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Thomas C. DeLeon, Four years in Rebel capitals: an inside view of life in the southern confederacy, from birth to death. 4 0 Browse Search
Southern Historical Society Papers, Volume 23. (ed. Reverend J. William Jones) 1 1 Browse Search
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hem again into certain destruction; and the assault on Petersburg had failed utterly, at the cost of 14,000 men for the experiment. On that same day, Hunter was driven back from an assault on Lynchburg, and sent in disgraceful rout through West Virginia. Hampton, too, had done his share as ever in the long war. He had caught Sheridan at Trevellian's Station, and compelled him to retreat and entirely abandon his part of Grant's new programme; and a little later he came upon Kautz and Wilson — in a railroad raid below Petersburg-and defeated them disastrously, capturing their trains, artillery and a large proportion of their men. Thus, by July, these rough and repeated lessons had taught even General Grant that hammering with flesh and blood upon earthworks was too costly; that barn-burning and railroad-tearing cavalry were not effectual to reduce the city that had so laughed to scorn his brilliant tactics of the left flank! A more disgusted, if not a wiser man, he sat d
erman's order on his convention with General Johnston: special field order, no. 65. Headquarters Military Division of the Mississippi, In the Field, Raleigh, N. C., April 27, 1865. The General Commanding announces a further suspension of hostilities and a final agreement with General Johnston, which terminates the war as to the armies under his command and the country east of the Chattahoochee. Copies of the terms of convention will be furnished Major-Generals Schofield, Gillmore and Wilson,who are specially charged with the execution of its details in the Department of North Carolina, Department of the South, and at Macon and Western Georgia. General Schofield will procure at once the necessary blanks, and supply the Army Commanders, that uniformity may prevail; and great care must be taken that the terms and stipulations on our part be fulfilled with the most scrupulous fidelity, whilst those imposed on our hitherto enemies be received in a spirit becoming a brave and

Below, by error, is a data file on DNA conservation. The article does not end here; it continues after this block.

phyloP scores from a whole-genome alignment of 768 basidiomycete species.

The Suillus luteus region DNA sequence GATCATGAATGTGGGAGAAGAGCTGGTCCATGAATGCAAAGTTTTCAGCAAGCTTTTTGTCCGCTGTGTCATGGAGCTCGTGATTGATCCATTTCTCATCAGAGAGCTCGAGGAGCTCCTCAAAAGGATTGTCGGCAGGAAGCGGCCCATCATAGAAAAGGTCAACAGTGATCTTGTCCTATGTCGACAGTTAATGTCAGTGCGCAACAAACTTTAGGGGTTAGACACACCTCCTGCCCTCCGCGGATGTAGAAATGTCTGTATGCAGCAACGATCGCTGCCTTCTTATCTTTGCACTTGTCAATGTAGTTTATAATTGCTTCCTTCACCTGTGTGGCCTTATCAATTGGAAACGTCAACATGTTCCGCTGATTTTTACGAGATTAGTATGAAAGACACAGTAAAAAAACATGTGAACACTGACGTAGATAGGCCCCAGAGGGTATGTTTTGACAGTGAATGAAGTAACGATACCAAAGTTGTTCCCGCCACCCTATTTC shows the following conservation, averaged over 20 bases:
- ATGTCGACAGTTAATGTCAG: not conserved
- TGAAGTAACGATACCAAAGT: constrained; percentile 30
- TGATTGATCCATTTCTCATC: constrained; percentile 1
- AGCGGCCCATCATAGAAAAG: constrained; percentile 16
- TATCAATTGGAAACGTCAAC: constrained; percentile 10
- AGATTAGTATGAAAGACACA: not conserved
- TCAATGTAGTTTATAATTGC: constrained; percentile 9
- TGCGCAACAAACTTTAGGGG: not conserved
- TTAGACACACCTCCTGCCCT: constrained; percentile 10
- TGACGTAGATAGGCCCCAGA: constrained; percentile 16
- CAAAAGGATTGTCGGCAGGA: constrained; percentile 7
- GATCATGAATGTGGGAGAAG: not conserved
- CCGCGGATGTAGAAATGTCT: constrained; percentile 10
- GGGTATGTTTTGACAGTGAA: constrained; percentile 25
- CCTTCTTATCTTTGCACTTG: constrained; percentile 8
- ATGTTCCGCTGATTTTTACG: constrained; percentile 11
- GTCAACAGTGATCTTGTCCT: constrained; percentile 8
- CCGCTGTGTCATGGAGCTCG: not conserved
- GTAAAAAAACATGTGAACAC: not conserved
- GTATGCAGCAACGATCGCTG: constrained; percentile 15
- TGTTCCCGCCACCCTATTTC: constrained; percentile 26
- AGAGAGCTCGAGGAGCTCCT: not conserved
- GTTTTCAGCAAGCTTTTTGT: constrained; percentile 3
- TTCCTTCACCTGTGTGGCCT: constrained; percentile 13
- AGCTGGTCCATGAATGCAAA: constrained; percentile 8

Southern Historical Society Papers, Volume 23. (ed. Reverend J. William Jones), The South's Museum. (search)
Virgie Drewry, Miss Mary Mayo, Miss Nellie Mayo, Miss Lina Mayo, Miss Lily Wilson, Miss Daisy Wilson, Miss Kate Montague, Miss Judith Deane, Miss Ella Thomas, Miss Mary Thomas, Mrs. William A. Moncure, Miss Merrill, Miss Graham, Miss Laura Wilkinson, and Mrs. Powell, Huntsville, Ala. The room was richly decorated, and contained numerous relics of particular value and interest, including an original manuscript account of the battle of Manassas by General Beauregard, presented by Mrs. Augusta Evans Wilson, the popular Southern authoress; sword, epaulets, field-glass, Bible, spur, bit, saddle, blanket, and coat belonging to General H. D. Clayton, and sent by his daughter, Miss Clayton, of Eufaula, Ala. Mississippi room. The west rooms on the first floor were those representing Mississippi and Georgia. The first was decorated with the Confederate colors, and contained numerous relics of special interest. Over the doorway was the State name in letters of gold. Miss Winnie Davi